If it's not, this painting will disappear quickly.
The meme is ...
|John Leroy Webb|
In honor of my eldest son's birthday tomorrow, I am also sharing a photo of his Great Great Uncle John Webb (1880-1938) What do you read from this photo? At least a dashing student. I have no idea when it was taken.
My mother's father was his brother...Albert Bud Webb (1891-1919). They were 2 of the 8 children born in Huisache (or the Anglicized version that is now on maps) Weesatche, Texas, in Goliad County.
|Albert Bud Webb (my grandfather)|
|(Source: Ancestry.com - not my relations!)|
But unfortunately Grandfather Bud was killed by an electrical accident (bad wiring and being electrocuted) in 1919. My mother remember it as being Christmas lights, but it happened in September, so it must have been some other wiring in the home. His business listing on his draft card said Restaurant, self employed. His death certificate said he was a restaurant proprietor, and the electrical accident was not occupational.
But back to Uncle John. He was older by 11 years than Bud. His draft card in September,1918 states he was a Postmaster and Clerk, for a mercantile business, partly owned by the Webb family. But he was already 39 by the time he registered for the draft.
|Uncle John and Aunt Lizzy Webb, 1901|
His wife was Elizabeth (Lizzie) Hohn Webb (1883-1960) born in NY perhaps, and had parents born in France. They had 3 daughters, Anne Lorraine Webb Cross (1902-1949), Hazel Marguerite Webb Doughty Hinds (1908-1970), and Pearl Adelle Webb Hammerle (1918-2005).
In the 1900 Census, John was living with his 2-years-older brother, James, and listed himself as a salesman, while his brother was a bookkeeper. They lived next door (or perhaps in a building separately built on the same property) as their parents in Goliad County, TX. By the 1910 census he was living with a wife and his first 2 daughters, lists himself as a Postmaster, again in the same area of Goliad County, TX.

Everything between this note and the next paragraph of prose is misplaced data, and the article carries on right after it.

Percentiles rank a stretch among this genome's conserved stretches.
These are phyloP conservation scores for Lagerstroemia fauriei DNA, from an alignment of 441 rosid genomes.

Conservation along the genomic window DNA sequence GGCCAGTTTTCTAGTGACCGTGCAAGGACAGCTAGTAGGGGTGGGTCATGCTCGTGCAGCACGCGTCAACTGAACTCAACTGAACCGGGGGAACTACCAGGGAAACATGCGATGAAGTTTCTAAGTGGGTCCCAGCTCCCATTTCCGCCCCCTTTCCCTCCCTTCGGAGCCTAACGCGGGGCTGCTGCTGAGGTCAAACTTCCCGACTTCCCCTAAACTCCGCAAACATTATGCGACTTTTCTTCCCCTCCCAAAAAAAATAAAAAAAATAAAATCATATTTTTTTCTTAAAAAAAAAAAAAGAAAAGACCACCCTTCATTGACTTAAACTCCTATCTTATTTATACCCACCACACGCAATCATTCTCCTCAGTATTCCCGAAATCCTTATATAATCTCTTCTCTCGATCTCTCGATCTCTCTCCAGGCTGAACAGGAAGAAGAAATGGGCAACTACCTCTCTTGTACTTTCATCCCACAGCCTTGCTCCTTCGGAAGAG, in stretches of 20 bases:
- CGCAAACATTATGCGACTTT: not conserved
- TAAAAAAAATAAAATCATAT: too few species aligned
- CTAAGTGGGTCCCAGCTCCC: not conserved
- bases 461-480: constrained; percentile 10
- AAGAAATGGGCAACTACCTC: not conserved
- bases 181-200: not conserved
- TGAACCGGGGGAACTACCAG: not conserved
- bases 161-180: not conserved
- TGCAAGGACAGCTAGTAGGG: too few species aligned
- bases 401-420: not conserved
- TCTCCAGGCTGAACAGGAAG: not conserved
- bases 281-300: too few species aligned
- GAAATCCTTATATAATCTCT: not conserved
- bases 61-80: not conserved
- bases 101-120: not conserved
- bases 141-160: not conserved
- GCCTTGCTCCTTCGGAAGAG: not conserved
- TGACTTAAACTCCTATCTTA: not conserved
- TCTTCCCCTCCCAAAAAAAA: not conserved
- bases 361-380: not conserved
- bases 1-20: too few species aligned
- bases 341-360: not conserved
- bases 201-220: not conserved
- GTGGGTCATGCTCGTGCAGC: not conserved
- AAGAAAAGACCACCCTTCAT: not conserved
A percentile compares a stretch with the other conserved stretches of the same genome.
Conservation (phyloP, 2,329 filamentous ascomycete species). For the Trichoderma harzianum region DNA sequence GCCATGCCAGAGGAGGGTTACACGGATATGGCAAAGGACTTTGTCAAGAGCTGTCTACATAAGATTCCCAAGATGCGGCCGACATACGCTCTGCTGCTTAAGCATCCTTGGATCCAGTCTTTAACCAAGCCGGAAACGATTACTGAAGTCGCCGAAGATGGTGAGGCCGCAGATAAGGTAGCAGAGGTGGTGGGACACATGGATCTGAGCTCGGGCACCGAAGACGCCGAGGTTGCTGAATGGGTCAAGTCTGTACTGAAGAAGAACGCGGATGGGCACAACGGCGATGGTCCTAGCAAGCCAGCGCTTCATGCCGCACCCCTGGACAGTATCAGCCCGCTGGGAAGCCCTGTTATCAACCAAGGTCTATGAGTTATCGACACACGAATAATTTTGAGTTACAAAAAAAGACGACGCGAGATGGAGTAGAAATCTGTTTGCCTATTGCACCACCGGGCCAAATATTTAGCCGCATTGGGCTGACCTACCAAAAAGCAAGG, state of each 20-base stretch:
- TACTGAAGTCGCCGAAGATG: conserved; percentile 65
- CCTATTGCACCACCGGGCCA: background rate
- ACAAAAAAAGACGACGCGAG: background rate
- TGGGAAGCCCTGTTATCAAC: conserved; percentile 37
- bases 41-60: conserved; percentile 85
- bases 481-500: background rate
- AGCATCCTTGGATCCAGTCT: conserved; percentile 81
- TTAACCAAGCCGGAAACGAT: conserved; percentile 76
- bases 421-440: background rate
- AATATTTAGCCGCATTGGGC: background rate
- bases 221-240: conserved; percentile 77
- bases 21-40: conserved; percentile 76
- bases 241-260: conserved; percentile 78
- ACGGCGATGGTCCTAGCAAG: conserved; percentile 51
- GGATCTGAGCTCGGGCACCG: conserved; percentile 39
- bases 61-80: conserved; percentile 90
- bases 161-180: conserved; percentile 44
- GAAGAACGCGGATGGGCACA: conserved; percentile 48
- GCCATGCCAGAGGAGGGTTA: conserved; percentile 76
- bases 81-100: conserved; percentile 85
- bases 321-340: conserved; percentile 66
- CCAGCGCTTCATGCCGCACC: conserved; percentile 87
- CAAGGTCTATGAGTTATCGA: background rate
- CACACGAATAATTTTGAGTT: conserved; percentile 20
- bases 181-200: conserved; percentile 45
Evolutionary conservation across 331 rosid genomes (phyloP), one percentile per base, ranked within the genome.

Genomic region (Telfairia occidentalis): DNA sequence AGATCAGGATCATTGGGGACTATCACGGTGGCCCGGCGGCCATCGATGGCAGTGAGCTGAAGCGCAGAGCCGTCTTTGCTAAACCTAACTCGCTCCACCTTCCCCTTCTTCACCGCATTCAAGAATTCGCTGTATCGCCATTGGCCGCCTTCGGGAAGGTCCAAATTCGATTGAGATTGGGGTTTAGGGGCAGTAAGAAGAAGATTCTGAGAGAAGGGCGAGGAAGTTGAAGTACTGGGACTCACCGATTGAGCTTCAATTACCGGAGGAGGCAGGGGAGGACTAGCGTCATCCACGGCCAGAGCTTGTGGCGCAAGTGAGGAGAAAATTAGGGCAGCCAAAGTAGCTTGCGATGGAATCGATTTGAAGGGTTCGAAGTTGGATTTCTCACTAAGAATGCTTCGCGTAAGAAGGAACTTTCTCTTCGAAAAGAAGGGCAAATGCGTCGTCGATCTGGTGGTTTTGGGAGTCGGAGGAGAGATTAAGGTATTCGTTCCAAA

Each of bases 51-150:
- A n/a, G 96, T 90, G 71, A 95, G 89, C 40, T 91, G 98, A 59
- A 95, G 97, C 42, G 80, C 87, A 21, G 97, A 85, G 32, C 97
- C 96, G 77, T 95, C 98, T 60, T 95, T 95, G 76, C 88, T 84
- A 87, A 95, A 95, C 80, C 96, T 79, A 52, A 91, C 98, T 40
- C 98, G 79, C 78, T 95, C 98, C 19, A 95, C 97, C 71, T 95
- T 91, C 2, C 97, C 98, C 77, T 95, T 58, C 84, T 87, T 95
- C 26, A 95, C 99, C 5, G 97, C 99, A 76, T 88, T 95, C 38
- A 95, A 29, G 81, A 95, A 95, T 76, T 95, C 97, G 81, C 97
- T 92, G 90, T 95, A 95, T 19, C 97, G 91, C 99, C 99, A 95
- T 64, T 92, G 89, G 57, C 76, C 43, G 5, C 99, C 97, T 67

Between 1918 and 1920 his family had moved to San Antonio, TX, and he gave his occupation on the census as a traveling salesman of dry goods. By 1930 the census gives his sales as hosiery. He was living with his wife, now listed as born in Texas, and 2 daughters. At this time the census tells us Aunt Lizzy's father had been born in Alcase-Lorraine, and her mother in NY.
I take the census' birth places with a grain of sand these days. It's a big maybe.
So why go through all these details? Well, my son might like to know these 2 Webb men were both listed as tall on their draft cards, and having blue eyes, and light hair. Granddad Webb had slightly balding hair in his 20s, while his older brother at 39 had light hair.
And since these are the genes which come from great grandfathers and uncles, it's nice to see that they could have lived a fairly long life for that generation. Great Great Uncle John did die from stomach hemorrhage, at age 58. With new medicines which treat ulcers, he probably could have lived much longer. And working with electricity is much safer these days, as my son well knows!
Thanks for reading through all these family details. I love pursuing the census and draft cards to find what the actual interviewer put down, even if it is different sometimes than it was on another one. That's what makes genealogy fun for me.
And as suggested in a comment, I've now added the following photo of my son when in his 30s (holding his son, Will)